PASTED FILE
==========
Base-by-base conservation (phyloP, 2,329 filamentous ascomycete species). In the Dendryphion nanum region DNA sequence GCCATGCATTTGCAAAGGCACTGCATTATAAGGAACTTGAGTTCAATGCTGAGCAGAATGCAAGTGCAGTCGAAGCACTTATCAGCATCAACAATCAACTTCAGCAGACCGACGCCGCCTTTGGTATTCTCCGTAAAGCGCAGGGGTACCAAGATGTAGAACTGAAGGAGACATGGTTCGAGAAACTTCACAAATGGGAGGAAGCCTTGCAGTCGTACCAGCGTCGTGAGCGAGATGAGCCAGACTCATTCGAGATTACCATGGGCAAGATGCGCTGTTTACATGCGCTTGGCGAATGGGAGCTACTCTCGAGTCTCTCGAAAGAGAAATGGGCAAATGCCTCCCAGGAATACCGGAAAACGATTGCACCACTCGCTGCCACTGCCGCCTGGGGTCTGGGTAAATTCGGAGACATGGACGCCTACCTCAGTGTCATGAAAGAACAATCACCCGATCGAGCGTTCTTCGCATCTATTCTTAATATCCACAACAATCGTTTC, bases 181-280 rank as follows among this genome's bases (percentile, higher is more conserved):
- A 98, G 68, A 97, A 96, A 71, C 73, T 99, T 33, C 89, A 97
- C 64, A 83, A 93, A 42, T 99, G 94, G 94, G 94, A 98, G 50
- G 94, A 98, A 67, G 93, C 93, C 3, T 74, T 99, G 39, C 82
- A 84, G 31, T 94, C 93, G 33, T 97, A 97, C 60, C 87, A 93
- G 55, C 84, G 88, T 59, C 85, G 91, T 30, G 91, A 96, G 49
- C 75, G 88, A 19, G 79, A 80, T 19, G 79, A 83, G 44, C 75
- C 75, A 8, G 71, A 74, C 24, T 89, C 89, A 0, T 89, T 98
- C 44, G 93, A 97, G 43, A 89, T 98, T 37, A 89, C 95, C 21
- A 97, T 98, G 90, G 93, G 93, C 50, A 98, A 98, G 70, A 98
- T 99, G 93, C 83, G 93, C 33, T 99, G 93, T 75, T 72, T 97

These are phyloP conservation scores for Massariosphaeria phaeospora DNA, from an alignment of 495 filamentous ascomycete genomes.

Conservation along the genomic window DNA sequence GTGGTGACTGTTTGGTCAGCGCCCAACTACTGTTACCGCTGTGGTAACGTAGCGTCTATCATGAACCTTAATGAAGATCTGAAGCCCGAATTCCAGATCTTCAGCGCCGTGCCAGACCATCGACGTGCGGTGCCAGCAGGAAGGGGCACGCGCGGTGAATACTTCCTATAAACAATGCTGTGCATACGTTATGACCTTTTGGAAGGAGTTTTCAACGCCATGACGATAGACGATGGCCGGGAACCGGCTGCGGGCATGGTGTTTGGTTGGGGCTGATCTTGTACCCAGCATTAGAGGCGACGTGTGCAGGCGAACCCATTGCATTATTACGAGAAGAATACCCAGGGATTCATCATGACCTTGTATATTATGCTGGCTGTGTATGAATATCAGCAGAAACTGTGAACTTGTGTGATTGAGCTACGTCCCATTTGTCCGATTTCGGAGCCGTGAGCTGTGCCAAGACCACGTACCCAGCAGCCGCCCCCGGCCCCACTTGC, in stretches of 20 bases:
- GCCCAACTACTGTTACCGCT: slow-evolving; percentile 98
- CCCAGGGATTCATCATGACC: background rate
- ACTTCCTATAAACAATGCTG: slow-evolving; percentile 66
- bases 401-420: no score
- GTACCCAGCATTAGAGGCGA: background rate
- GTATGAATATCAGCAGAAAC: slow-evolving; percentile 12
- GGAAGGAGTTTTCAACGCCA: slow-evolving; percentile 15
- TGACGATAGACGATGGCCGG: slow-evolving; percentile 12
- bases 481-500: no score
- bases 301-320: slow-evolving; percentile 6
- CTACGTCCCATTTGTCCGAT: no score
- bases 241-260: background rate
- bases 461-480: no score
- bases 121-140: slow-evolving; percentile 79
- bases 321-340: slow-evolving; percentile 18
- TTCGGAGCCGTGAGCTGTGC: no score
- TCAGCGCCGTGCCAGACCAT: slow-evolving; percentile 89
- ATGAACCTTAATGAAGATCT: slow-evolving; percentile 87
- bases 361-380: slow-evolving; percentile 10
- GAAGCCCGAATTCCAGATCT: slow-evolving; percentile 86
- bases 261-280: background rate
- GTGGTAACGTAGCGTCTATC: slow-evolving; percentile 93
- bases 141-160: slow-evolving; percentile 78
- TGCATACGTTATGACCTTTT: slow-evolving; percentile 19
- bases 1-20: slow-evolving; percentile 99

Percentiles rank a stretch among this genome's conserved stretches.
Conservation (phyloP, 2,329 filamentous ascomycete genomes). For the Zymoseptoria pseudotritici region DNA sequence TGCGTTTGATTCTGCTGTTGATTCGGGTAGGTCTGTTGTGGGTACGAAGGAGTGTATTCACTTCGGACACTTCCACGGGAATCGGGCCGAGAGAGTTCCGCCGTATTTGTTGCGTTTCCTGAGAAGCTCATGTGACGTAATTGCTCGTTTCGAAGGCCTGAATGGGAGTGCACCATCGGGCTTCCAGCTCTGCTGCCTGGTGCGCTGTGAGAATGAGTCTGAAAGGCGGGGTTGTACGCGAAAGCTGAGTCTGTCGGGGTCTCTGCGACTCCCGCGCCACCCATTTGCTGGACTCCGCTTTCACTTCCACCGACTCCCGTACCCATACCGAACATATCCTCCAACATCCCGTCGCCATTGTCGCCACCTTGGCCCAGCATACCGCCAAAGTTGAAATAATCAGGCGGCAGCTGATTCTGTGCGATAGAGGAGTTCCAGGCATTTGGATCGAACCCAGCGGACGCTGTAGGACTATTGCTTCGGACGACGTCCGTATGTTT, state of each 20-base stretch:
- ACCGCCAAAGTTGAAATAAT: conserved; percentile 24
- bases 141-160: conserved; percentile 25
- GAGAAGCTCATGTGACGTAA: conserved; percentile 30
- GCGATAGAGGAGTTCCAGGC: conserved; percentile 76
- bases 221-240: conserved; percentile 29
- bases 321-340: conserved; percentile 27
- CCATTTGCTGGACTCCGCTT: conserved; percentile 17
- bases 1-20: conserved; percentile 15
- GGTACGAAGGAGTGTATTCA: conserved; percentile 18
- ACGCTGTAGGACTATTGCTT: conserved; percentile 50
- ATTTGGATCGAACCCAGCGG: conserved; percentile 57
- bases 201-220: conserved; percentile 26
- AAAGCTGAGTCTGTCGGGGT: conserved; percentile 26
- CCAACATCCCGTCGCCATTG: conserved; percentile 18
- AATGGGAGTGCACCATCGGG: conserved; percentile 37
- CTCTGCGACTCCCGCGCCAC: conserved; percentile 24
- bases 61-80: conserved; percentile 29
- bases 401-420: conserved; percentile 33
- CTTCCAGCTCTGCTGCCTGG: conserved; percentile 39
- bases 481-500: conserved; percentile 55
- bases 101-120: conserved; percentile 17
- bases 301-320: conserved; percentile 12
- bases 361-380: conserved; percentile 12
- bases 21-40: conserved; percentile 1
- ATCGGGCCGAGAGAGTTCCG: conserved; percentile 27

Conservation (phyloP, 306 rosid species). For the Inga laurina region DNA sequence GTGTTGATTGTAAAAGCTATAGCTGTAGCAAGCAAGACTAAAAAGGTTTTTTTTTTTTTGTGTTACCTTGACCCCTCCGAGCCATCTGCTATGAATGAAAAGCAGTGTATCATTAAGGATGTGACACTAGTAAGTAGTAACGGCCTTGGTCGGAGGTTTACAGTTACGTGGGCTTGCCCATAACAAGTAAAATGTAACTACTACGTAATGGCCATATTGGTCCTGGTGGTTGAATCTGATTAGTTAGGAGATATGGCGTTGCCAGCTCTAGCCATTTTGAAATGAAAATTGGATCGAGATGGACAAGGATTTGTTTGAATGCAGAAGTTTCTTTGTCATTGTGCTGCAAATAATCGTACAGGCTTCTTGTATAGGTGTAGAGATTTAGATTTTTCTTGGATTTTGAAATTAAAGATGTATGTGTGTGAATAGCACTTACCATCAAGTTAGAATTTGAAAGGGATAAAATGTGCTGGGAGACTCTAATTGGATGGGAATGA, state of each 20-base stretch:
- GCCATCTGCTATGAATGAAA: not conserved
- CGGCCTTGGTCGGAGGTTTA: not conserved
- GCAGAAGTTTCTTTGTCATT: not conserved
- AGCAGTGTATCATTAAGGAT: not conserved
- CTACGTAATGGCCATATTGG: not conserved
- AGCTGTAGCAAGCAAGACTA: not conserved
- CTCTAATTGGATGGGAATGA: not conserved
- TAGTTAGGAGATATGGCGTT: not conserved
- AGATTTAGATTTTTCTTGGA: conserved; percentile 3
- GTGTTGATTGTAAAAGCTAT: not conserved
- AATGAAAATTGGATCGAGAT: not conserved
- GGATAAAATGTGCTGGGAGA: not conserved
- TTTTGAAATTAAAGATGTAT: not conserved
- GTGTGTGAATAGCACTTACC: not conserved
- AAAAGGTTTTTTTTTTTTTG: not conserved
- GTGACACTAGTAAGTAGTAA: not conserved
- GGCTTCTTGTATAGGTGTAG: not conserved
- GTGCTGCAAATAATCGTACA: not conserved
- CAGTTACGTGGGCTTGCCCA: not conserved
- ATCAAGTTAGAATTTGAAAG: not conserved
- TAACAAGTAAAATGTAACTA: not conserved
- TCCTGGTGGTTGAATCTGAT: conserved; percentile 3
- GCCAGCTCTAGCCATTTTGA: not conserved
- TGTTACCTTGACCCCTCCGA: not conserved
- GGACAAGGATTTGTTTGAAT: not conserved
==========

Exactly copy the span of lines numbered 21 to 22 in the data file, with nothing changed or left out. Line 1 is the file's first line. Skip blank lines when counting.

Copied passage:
- TGACGATAGACGATGGCCGG: slow-evolving; percentile 12
- bases 481-500: no score